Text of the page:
Snowy First of April


Perhaps it was fitting for the first morning of April to look out my window and see blue skies with accumulated snow on the tree branches. Rising a little while later, I saw dark, heavy clouds to the west, and figured more was on the way.

Snow showers did continue throughout the day, more frequent and longer in the afternoon. Winds were mostly fairly calm. The forecast is calling for another couple of inches to accumulate overnight.

Yesterday’s 1.18 inches of precipitation was not enough to break the daily record (1.37″ in 2017), but it was enough to push March’s total up to 10.28″, over 4″ above normal. It takes to 26.32″ for the year, 5.30″ above normal for the date.


Motivated to enjoy some sun while it lasted, I headed out for a walk down to the park not long after I got up.

Along the way I stopped to take pictures of a raven playing in the snow. It probably would have been a better situation for video, but I’ve not spent much time figuring out how to effectively record video. As it was, I missed a bit with exposure of the black bird against sun-brightened snow.

From the perspective along the seawalk, St. Michael’s stood out brightly against the dark clouds looming behind. I walked out on the breakwater spur to get a clearer view.

The herring fleet was out in Crescent Bay again today. At least a couple of boats had sets, and I took pictures from various points along the way. Several of these ended up being multi-image panoramas which I could actually print quite large with lots of detail if I wanted. In terms of resolution, they’re really overkill for my purposes. However, I often can’t be bothered to switch to a wider lens, and so I end up taking multiple shots and stitching them together.

The tide was out, and gulls were going back and forth between the fishing and the beach. By the time I was out where I could see them clearly, the snow had arrived and visibility was not great. I did some scanning of the flocks, but didn’t spot anything unusual.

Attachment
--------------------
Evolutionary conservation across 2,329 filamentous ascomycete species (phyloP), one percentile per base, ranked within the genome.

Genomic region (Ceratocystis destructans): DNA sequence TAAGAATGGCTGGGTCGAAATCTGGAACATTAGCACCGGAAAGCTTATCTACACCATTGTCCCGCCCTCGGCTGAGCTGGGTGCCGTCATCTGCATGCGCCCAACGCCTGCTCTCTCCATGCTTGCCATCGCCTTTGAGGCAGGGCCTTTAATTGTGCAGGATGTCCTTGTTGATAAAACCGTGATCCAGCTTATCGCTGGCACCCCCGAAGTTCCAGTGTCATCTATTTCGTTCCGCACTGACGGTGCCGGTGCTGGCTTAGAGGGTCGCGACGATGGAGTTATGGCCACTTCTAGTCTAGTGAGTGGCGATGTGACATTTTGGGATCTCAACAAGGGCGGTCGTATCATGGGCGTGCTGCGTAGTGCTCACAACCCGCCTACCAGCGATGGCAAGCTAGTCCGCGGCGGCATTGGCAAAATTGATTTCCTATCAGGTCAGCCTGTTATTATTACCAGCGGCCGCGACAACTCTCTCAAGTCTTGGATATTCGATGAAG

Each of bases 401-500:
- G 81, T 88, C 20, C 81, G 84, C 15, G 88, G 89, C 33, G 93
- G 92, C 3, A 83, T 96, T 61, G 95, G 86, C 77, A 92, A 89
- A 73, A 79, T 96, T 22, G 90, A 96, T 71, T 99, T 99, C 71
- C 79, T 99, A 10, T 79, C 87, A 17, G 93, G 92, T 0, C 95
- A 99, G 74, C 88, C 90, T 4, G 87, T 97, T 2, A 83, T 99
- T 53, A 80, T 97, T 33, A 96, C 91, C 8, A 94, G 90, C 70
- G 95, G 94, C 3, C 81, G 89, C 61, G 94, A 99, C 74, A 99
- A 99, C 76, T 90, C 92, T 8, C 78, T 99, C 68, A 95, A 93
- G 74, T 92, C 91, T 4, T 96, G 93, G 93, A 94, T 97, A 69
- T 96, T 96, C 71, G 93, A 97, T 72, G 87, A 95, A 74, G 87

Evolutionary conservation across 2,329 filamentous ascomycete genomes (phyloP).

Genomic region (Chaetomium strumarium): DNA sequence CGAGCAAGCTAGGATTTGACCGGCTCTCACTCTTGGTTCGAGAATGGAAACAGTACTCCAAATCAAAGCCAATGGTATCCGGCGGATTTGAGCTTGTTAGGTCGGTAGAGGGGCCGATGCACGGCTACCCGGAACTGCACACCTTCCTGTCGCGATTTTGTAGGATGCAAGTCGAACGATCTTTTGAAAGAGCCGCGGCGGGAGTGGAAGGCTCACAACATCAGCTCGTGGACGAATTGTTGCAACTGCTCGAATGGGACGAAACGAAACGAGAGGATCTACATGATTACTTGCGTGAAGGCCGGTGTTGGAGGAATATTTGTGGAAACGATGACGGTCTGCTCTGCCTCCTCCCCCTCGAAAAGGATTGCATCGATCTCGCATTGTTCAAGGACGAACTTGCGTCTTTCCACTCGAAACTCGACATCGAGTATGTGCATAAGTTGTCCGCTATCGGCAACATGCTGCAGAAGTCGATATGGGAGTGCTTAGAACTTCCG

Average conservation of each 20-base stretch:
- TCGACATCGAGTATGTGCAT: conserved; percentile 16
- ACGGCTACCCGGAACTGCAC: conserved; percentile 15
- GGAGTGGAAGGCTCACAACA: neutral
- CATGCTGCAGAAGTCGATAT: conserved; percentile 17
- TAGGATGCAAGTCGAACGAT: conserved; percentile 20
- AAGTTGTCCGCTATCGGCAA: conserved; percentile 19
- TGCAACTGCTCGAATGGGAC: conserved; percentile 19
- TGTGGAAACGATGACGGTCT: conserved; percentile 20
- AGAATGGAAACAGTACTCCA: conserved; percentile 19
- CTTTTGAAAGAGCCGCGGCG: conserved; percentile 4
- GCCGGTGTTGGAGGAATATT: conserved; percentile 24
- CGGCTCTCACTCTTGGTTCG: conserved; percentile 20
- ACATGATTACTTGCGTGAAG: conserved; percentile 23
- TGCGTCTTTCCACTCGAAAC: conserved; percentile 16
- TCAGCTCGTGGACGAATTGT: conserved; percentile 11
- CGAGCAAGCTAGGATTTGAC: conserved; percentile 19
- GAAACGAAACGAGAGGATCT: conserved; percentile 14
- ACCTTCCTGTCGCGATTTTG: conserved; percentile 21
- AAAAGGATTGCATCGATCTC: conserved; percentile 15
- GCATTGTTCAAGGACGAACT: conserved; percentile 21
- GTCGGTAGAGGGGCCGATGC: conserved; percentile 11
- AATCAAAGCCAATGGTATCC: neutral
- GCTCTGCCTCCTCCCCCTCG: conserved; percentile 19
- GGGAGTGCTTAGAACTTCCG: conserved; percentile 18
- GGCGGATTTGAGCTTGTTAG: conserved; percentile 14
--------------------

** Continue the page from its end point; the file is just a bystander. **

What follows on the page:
I saw a couple of blueberry flowers open for the first time this year. With a sunny day in the forecast for Saturday, I wouldn’t be surprised if there are many more open next week. There were salmonberry flower buds out along one stretch of trail in the park, but I didn’t see any color showing yet. I’m still waiting on my first one of those this year.

On my way home, I finally remembered to stop and look for the little black cup fungi that I first noticed growing on a particular long-stranded log 18 years ago. I was happy to find some, as it’s been a few years since I last saw any there. (I don’t always remember to check, and at least a couple of times, I didn’t find any when I did remember.)


A Pacific Wren was doing a little singing and demonstrating near the path in the park. It wasn’t the full sustained (and repeated) singing that’s more typical a bit later in the season.

There were three robins under the large spruce tree on the Sheldon Jackson quad. They flew up into the tree before I could get a photo. I wouldn’t be surprised if they are migrants, but it’s hard to be sure.

On a brief stop to check the channel this afternoon, I saw the lone Surf Scoter off the ramp again. There was the usual assortment of ducks, but not many gulls.

At the park I saw a lone Northern Pintail, possibly it’s the one that was at Swan Lake recently, or it could have arrived since then.

Something close to 100 Canada Geese were flying north this morning, the first flock I’ve seen migrating.

I did check the lake more closely today and spotted one Trumpeter Swan towards the upper end.

My iNaturalist Observations for Today

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